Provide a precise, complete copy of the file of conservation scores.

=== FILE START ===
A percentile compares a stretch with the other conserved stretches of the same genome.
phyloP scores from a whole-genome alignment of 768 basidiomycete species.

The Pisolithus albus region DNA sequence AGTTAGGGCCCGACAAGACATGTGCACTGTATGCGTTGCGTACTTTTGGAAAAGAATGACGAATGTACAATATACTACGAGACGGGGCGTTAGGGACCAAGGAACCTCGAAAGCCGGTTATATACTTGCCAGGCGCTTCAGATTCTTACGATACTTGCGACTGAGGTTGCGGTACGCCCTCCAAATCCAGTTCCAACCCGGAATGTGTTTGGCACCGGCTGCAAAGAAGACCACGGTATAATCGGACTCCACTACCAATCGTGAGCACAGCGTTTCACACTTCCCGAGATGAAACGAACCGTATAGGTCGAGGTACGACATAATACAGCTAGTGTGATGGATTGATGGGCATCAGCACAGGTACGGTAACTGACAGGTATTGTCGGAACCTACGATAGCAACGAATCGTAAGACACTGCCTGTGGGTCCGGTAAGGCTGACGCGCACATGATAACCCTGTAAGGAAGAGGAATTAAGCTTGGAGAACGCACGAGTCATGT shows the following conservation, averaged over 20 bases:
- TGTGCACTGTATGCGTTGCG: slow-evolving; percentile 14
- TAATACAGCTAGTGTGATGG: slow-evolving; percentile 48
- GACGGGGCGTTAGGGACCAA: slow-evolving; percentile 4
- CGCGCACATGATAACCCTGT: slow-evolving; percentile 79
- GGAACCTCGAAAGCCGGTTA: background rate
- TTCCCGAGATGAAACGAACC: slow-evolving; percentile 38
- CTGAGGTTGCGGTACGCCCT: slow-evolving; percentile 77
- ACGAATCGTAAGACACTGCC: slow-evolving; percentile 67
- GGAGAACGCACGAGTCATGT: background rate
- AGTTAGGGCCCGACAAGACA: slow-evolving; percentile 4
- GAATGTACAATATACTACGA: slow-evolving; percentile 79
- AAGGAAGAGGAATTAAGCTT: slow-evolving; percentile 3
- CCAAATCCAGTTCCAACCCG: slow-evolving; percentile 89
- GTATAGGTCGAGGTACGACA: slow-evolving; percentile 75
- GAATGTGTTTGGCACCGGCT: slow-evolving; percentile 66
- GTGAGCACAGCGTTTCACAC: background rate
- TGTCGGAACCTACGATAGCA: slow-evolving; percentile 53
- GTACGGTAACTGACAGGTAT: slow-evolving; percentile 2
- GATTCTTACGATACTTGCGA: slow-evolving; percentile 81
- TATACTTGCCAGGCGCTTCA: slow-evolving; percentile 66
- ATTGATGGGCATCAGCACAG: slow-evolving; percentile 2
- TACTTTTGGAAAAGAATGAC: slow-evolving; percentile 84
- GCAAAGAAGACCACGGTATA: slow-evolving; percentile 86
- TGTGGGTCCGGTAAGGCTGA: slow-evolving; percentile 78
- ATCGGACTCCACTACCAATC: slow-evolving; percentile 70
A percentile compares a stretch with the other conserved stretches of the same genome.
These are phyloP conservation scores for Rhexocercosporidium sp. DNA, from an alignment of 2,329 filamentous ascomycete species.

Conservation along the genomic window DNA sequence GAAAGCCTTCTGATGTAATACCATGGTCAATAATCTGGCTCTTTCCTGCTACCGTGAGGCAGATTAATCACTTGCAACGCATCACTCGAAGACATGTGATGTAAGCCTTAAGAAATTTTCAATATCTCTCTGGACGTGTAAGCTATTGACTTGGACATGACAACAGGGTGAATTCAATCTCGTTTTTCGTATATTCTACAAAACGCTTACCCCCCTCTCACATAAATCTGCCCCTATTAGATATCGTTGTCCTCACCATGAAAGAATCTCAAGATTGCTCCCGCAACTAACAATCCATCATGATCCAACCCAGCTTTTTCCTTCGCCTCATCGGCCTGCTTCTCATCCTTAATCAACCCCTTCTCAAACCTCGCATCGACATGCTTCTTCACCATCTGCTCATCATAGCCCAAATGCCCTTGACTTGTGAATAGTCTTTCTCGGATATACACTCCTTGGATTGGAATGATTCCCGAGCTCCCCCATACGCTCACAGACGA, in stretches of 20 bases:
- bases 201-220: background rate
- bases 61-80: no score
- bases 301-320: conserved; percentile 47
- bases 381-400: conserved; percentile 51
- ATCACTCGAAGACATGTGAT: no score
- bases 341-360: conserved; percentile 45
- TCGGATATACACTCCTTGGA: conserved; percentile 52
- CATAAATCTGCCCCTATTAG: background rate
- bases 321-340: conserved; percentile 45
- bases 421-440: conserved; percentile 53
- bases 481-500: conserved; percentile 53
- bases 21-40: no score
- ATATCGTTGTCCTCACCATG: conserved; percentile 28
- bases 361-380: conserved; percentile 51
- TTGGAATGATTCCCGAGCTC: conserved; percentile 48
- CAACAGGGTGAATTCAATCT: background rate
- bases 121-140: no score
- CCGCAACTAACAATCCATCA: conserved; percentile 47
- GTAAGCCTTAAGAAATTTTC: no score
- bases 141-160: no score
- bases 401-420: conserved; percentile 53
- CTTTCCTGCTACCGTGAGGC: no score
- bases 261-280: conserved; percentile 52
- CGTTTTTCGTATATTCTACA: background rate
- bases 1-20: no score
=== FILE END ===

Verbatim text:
A percentile compares a stretch with the other conserved stretches of the same genome.
phyloP scores from a whole-genome alignment of 768 basidiomycete species.

The Pisolithus albus region DNA sequence AGTTAGGGCCCGACAAGACATGTGCACTGTATGCGTTGCGTACTTTTGGAAAAGAATGACGAATGTACAATATACTACGAGACGGGGCGTTAGGGACCAAGGAACCTCGAAAGCCGGTTATATACTTGCCAGGCGCTTCAGATTCTTACGATACTTGCGACTGAGGTTGCGGTACGCCCTCCAAATCCAGTTCCAACCCGGAATGTGTTTGGCACCGGCTGCAAAGAAGACCACGGTATAATCGGACTCCACTACCAATCGTGAGCACAGCGTTTCACACTTCCCGAGATGAAACGAACCGTATAGGTCGAGGTACGACATAATACAGCTAGTGTGATGGATTGATGGGCATCAGCACAGGTACGGTAACTGACAGGTATTGTCGGAACCTACGATAGCAACGAATCGTAAGACACTGCCTGTGGGTCCGGTAAGGCTGACGCGCACATGATAACCCTGTAAGGAAGAGGAATTAAGCTTGGAGAACGCACGAGTCATGT shows the following conservation, averaged over 20 bases:
- TGTGCACTGTATGCGTTGCG: slow-evolving; percentile 14
- TAATACAGCTAGTGTGATGG: slow-evolving; percentile 48
- GACGGGGCGTTAGGGACCAA: slow-evolving; percentile 4
- CGCGCACATGATAACCCTGT: slow-evolving; percentile 79
- GGAACCTCGAAAGCCGGTTA: background rate
- TTCCCGAGATGAAACGAACC: slow-evolving; percentile 38
- CTGAGGTTGCGGTACGCCCT: slow-evolving; percentile 77
- ACGAATCGTAAGACACTGCC: slow-evolving; percentile 67
- GGAGAACGCACGAGTCATGT: background rate
- AGTTAGGGCCCGACAAGACA: slow-evolving; percentile 4
- GAATGTACAATATACTACGA: slow-evolving; percentile 79
- AAGGAAGAGGAATTAAGCTT: slow-evolving; percentile 3
- CCAAATCCAGTTCCAACCCG: slow-evolving; percentile 89
- GTATAGGTCGAGGTACGACA: slow-evolving; percentile 75
- GAATGTGTTTGGCACCGGCT: slow-evolving; percentile 66
- GTGAGCACAGCGTTTCACAC: background rate
- TGTCGGAACCTACGATAGCA: slow-evolving; percentile 53
- GTACGGTAACTGACAGGTAT: slow-evolving; percentile 2
- GATTCTTACGATACTTGCGA: slow-evolving; percentile 81
- TATACTTGCCAGGCGCTTCA: slow-evolving; percentile 66
- ATTGATGGGCATCAGCACAG: slow-evolving; percentile 2
- TACTTTTGGAAAAGAATGAC: slow-evolving; percentile 84
- GCAAAGAAGACCACGGTATA: slow-evolving; percentile 86
- TGTGGGTCCGGTAAGGCTGA: slow-evolving; percentile 78
- ATCGGACTCCACTACCAATC: slow-evolving; percentile 70
A percentile compares a stretch with the other conserved stretches of the same genome.
These are phyloP conservation scores for Rhexocercosporidium sp. DNA, from an alignment of 2,329 filamentous ascomycete species.

Conservation along the genomic window DNA sequence GAAAGCCTTCTGATGTAATACCATGGTCAATAATCTGGCTCTTTCCTGCTACCGTGAGGCAGATTAATCACTTGCAACGCATCACTCGAAGACATGTGATGTAAGCCTTAAGAAATTTTCAATATCTCTCTGGACGTGTAAGCTATTGACTTGGACATGACAACAGGGTGAATTCAATCTCGTTTTTCGTATATTCTACAAAACGCTTACCCCCCTCTCACATAAATCTGCCCCTATTAGATATCGTTGTCCTCACCATGAAAGAATCTCAAGATTGCTCCCGCAACTAACAATCCATCATGATCCAACCCAGCTTTTTCCTTCGCCTCATCGGCCTGCTTCTCATCCTTAATCAACCCCTTCTCAAACCTCGCATCGACATGCTTCTTCACCATCTGCTCATCATAGCCCAAATGCCCTTGACTTGTGAATAGTCTTTCTCGGATATACACTCCTTGGATTGGAATGATTCCCGAGCTCCCCCATACGCTCACAGACGA, in stretches of 20 bases:
- bases 201-220: background rate
- bases 61-80: no score
- bases 301-320: conserved; percentile 47
- bases 381-400: conserved; percentile 51
- ATCACTCGAAGACATGTGAT: no score
- bases 341-360: conserved; percentile 45
- TCGGATATACACTCCTTGGA: conserved; percentile 52
- CATAAATCTGCCCCTATTAG: background rate
- bases 321-340: conserved; percentile 45
- bases 421-440: conserved; percentile 53
- bases 481-500: conserved; percentile 53
- bases 21-40: no score
- ATATCGTTGTCCTCACCATG: conserved; percentile 28
- bases 361-380: conserved; percentile 51
- TTGGAATGATTCCCGAGCTC: conserved; percentile 48
- CAACAGGGTGAATTCAATCT: background rate
- bases 121-140: no score
- CCGCAACTAACAATCCATCA: conserved; percentile 47
- GTAAGCCTTAAGAAATTTTC: no score
- bases 141-160: no score
- bases 401-420: conserved; percentile 53
- CTTTCCTGCTACCGTGAGGC: no score
- bases 261-280: conserved; percentile 52
- CGTTTTTCGTATATTCTACA: background rate
- bases 1-20: no score